Social media can often make parents feel that nothing they do in real life will ever be good enough. The ‘my-life-is-amazing-all-the-time’ tone of the social feed can cause us to feel that it isn’t OK to have any negative feelings. Having a crummy day? Be grateful and you’ll feel better! Disappointed with something concerning your partner or child? Remember that everything happens for a reason! While these responses seem glib, they’re not too far off the mark from social-media reality.
Psychologists say that the more we submerge our feelings, the more we end up hurting ourselves in the long term, as we become used to expressing emotions that are not true. And nothing results in submerging our own needs and emotions than parenting young children. Between getting those iron-on labels in every possible place and the daily rush, we might not even feel we have time for our own feelings. You don’t need more hours, but you might need to reapportion the hours you have, for there are some strategies that allow you to connect with your true feelings and maintain healthy relationships – they involve buzzwords, to be sure, but let’s examine why they’re proving true.
Let me guess – you don’t get enough. We all know that we feel crummy when we don’t get enough sleep, and research now shows that people even make more unethical decisions when their sleep cycles are off-kilter.
The knock-on effects of persistent tiredness in the home, however, are far ranging. When we don’t feel like ourselves, we aren’t able to read our emotions correctly, so aside from garden-variety churlishness, we express ourselves in ways we regret, turn small domestic issues into atomic weapons, and fail to pick up on when those around us may need a helping hand.
What to do? Barring cases of insomnia or other medical causes, examine your day for what you’re doing instead of sleeping, especially if you have children under the age of 4. If you’re not getting enough sleep, nearly everything should take a back seat to fixing that. Yes, it could mean not doing the dishes right now or not finishing that novel for another three months, or pretty much anything else. This is especially important when it comes to technology, as most screens emit a light that mimics daylight, telling our brains to stay awake.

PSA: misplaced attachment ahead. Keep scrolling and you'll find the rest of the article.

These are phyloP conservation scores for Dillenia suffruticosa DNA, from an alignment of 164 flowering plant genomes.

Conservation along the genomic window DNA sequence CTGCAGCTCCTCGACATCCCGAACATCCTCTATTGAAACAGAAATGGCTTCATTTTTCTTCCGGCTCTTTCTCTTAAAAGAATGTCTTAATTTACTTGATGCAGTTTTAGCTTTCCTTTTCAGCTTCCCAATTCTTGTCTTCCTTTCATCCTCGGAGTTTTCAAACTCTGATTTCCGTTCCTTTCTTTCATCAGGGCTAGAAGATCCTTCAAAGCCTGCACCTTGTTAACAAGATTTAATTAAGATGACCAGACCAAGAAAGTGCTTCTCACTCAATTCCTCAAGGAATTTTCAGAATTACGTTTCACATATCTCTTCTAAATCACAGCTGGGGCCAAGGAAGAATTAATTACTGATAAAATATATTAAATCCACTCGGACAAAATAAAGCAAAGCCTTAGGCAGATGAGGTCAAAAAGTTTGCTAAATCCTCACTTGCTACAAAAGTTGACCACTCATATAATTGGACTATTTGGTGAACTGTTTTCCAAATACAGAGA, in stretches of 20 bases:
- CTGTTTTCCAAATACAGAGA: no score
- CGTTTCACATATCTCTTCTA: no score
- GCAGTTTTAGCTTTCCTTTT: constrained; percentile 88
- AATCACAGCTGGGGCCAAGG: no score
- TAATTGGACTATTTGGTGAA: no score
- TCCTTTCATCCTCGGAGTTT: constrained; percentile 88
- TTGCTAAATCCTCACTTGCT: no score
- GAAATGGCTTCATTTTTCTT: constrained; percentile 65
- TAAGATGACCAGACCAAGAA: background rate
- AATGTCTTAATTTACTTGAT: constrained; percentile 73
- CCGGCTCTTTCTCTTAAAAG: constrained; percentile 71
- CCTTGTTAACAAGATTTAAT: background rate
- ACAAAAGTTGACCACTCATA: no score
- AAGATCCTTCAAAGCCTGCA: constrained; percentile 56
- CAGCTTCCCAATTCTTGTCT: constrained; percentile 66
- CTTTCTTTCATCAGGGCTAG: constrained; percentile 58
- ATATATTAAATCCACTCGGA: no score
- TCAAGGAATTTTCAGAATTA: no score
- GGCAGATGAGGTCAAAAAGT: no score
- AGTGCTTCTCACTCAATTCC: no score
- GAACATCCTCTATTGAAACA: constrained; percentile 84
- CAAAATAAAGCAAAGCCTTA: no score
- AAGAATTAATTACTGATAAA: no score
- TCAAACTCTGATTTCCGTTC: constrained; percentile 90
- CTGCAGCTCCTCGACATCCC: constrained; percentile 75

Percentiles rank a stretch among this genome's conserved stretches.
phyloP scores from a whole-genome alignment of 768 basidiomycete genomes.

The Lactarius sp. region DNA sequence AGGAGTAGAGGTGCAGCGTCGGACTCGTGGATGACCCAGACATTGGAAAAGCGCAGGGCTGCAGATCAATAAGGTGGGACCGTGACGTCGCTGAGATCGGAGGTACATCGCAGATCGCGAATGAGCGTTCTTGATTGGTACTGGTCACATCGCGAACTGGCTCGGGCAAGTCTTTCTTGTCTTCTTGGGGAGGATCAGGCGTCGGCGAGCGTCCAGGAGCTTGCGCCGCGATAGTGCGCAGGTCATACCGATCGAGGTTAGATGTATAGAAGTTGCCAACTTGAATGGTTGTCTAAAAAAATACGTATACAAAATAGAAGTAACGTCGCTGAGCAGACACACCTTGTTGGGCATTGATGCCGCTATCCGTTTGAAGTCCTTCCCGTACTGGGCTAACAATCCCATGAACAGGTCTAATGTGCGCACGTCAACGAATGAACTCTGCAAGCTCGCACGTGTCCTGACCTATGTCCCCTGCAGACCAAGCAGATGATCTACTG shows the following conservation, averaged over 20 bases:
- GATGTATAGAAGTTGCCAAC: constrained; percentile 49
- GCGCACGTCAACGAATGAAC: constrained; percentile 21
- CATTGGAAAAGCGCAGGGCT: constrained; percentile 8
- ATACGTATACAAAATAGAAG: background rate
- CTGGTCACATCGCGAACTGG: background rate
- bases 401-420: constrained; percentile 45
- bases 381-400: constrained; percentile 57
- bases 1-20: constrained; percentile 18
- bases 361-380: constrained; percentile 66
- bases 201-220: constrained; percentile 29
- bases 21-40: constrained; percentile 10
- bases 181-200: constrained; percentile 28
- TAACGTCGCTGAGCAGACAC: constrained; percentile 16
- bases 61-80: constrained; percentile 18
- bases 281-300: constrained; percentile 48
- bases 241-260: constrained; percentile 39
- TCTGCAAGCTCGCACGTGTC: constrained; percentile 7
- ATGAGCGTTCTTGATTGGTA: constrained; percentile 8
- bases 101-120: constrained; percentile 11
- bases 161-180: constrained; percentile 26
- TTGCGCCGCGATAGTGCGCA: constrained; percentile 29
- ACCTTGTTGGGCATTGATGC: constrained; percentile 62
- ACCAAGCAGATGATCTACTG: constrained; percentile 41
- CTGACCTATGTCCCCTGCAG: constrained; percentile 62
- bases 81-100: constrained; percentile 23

Whatever it is you’re doing, it isn’t more important than sleep, and once you’re sleeping better, you’ll be able to do the following important things better.
Listen and appreciate
Post where everyone can see it: we’re doing the best we can. Most days of the week you’re likely doing the best you can for your kids, your job, and the other demands on your time. If you’re in a relationship, remember this and apply it to your partner. If you’re parenting solo, remember this and apply it to yourself.
At some point in each day or a few times a week, give an open forum to gripes and frustrations but try to do so without aiming it at anyone and without trying to solve problems. Give each person – yourself and/or your partner – five minutes to get it all out there and really listen. You will learn something, you will start to see patterns, and you will create new patterns based on your real feelings and experiences. Don’t get into the habit of hiding your own feelings because you want to seem like impregnable, that you can do it all and feel no ill effects.
Doing the best you can for others often means you aren’t doing the best you can for yourself, and if everyone can keep that in mind at the end of each day, we relieve the pressure on each other and ourselves.
Getting back to the sleep issue, research indicates that sleep deprivation causes an inability to be appreciative of things in our lives, which spirals into being more self-centered. But: gratitude’s benefits are real. Think how great it feels when someone lets you know that you’re appreciated. Even when it’s hard, try to do that at least once a day for yourself and your partner: it creates good patterns and sets a good example for your children.